I am now, officially, a huge fan of the blank.
A couple weeks ago, walking into school from my truck, I found myself carrying four wooden dowels of various lengths, two bags of large marshmallows, my lunch box with a one-liter water bottle clipped to it, four pieces of posterboard rolled together, a camera, a 13 gallon trashbag full of miniature terrain (very light, very bulky).
Although my total load was insignificant (maybe 10 lbs), as I did the one-finger pull to open the door and get into the building, it was clear that I was carrying about as much as I could in terms of bulk.
|you must know nodwick|
I like to set some limits when it comes to how much players can have their characters haul around in my role-playing games, but assigning every piece of treasure or gear an encumbrance value and/or weight to track is way more granularity and record keeping than I'm up for in my recreation. Delta at Delta's D&D Hotspot has created a neat, thematic encumbrance system, and it's fine for gearing up at the start of an adventure, but really I want something that can allow players to quickly self-adjudicate in situations like ...
"I want to take a spear from the frog-guys"
"I want to carry the potion and the monkey-mace"
"If I drop my shield can I take the elf's bow now that he's dead?"
"Can I just bring the whole chest along?"
Dagger for Kids (Brave Halfling Publishing) has no system for tracking weight or encumbrance; the game is aiming for a much more minimalist style of play; so I had to find something I could live with that was rules-lite, intuitive, and self-managed.
I offer for your consideration ... _______________ ... the humble blank.
Want to carry an extra weapon?
That takes a blank.
Pack some rope along?
That's a blank too.
Find a sack of coins at the bottom of a chest?
Yup. A blank.
Each of my Dagger for Kids character sheets has six of these lovely blanks preprinted on them. Call them "equipment slots" or "inventory spaces" or whatever. My student-players know how to use them intuitively and don't even need to be told, "If you've filled them all then you can't carry anything else unless you drop something first."
Using blanks -- inflexible, severe, and abstract as hit points -- adds a delightful layer to the dungeon-exploration game: we award experience for treasure successfully recovered from the dungeon only to the character actually carrying it. So, often as not, every valuable find requires players to choose between dropping a piece of gear to pick up loot, or keeping the tools they may need but passing up on the best source of experience points.
I like my student players to think about things like: "If I drop my lantern in exchange for a sack of coins, will our remaining torches last long enough to get us back out? Should I dump the iron spikes instead? What if we get chased by a monster and need to jam a door shut?"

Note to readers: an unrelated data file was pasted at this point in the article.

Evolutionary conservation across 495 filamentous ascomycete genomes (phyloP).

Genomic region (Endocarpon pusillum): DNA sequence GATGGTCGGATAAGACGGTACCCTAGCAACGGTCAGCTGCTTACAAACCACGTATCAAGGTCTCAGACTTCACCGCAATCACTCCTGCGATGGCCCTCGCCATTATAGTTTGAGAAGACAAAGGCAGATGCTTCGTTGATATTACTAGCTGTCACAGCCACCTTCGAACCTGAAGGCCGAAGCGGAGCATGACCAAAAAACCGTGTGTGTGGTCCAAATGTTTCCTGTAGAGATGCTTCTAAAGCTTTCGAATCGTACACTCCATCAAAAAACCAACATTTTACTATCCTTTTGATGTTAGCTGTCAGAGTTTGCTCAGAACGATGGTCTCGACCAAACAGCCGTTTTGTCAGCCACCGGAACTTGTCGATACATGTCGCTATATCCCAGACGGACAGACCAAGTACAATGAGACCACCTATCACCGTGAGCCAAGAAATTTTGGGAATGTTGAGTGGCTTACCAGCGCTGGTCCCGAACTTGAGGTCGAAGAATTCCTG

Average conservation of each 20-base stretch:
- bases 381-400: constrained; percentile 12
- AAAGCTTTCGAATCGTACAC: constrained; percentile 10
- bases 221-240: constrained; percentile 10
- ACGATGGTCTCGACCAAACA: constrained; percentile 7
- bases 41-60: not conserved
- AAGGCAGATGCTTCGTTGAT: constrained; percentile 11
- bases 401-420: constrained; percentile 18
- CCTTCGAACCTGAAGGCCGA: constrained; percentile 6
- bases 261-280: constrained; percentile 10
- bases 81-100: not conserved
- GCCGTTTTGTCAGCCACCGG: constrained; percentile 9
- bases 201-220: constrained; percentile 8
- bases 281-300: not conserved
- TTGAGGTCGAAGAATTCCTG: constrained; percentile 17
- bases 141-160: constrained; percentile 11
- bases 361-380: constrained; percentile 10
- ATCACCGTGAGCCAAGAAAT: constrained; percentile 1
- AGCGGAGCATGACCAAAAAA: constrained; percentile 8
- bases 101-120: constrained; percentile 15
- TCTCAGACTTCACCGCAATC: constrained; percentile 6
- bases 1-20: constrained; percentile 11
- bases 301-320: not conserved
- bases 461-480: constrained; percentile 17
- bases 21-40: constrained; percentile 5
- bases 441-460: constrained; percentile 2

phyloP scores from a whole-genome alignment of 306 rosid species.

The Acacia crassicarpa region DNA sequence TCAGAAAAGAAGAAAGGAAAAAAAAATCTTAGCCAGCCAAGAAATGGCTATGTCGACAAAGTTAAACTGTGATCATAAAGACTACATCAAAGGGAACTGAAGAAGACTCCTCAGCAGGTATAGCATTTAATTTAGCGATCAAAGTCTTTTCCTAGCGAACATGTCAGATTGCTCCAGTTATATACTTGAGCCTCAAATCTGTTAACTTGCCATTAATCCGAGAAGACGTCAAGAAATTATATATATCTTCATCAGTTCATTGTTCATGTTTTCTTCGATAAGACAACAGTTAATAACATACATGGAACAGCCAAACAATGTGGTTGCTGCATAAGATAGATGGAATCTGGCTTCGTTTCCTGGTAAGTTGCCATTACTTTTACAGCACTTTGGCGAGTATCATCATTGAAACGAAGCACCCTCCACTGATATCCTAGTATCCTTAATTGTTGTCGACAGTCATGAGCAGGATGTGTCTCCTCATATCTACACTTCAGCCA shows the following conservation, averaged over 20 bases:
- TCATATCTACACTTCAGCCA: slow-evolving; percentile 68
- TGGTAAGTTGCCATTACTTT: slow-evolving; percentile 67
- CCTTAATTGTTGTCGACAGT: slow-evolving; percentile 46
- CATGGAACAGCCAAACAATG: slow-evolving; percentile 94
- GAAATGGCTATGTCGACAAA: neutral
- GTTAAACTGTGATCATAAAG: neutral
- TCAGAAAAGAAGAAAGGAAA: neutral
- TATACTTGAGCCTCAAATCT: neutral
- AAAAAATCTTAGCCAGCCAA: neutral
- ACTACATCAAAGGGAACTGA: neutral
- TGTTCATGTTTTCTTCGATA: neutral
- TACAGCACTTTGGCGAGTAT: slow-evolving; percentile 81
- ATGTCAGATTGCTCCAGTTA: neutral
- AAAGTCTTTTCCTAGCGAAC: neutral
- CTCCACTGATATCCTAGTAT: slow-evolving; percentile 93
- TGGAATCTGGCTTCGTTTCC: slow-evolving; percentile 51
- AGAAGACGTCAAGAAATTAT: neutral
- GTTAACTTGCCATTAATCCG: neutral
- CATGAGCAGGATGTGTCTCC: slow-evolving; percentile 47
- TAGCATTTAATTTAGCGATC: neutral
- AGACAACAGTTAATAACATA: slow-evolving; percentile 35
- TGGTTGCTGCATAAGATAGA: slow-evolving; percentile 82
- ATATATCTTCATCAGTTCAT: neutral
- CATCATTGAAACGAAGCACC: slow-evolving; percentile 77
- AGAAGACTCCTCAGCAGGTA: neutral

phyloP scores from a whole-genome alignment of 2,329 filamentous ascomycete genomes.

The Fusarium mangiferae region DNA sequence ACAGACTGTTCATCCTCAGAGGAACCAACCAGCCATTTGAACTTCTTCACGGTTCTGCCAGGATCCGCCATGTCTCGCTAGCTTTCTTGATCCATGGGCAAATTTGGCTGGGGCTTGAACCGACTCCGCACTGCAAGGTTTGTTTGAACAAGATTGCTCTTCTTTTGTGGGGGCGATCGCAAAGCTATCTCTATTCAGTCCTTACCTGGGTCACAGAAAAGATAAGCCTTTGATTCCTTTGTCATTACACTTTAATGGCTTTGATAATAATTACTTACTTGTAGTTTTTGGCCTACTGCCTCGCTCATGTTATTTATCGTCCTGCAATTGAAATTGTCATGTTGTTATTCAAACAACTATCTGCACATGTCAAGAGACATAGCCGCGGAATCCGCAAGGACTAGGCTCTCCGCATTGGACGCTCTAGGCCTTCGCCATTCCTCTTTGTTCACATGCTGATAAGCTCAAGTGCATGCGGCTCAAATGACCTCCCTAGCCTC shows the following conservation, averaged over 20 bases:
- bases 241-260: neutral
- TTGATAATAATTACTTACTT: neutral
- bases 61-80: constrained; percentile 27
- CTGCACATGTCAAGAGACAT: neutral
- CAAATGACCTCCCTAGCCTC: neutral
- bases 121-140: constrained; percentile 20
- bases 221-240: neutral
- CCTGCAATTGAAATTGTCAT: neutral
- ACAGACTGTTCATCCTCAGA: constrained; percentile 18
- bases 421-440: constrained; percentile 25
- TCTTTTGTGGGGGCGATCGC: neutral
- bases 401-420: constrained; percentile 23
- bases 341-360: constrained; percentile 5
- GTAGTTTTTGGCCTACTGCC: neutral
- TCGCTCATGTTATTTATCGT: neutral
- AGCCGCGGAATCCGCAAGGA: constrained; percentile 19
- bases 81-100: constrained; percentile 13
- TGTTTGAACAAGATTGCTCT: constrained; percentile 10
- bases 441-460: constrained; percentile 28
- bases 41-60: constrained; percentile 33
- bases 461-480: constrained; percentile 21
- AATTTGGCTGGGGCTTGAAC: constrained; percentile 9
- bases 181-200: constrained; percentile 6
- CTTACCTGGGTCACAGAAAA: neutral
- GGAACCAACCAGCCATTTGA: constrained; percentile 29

As you may have guessed, my dungeons end up being littered with discarded gear -- for a reason -- which is awesome. Groups of explorers also find that they have to stash treasure in the dungeon with plans to return and recover it later, which can lead to the creation of player-generated cryptic notes and treasure maps!
Some items, like that big treasure chest, may require two or even three slots, while tiny items, like rings and broaches, don't require one. As a GM, I assign treasures both a value in gold pieces / experience points and a number of equipment slots that it occupies. This encourages evaluative thinking as players pick which items to carry along. Want to lug your friend's body out for proper burial? Better be ready to get rid of some gear to free up the three blanks you'll need.
In this experience-for-treasure-carried, six-item-only approach, henchmen, linkboys, porters and other non-combatants take on a distinct value ("Squire, my mace!"). Since characters in Dagger for Kids don't have any ability scores (no strength or charisma stats for e.g.), I've toyed with the idea of using character level to determine a maximum number of retainers.
As an aside, in my middle school games, all standard starting equipment and weapons are "free" -- explorers are assumed to come from among members of a social class that can bear arms and risk exploring the underworld rather than spending their days laboring in the fields.
Here are some of the requests my last batch of middle schoolers made when thinking about their starting equipment:
"Can I have ...
a grappling hook?
rope arrows, can I get some rope arrows?
a slab of meat, like a big steak?
an extra torch?
something that can burn ... some oil?
a bandage. If I put a bandage on does that give me back my hit points?
a katana -- it's NOT just a sword
a javelin or a spear
some kind of healing potion or something
some food -- does food heal wounds when you eat it?
an extra wand. If I have two wands does it let me cast an extra spell?"
Ah, a new generation of would-be power-gamers in the making!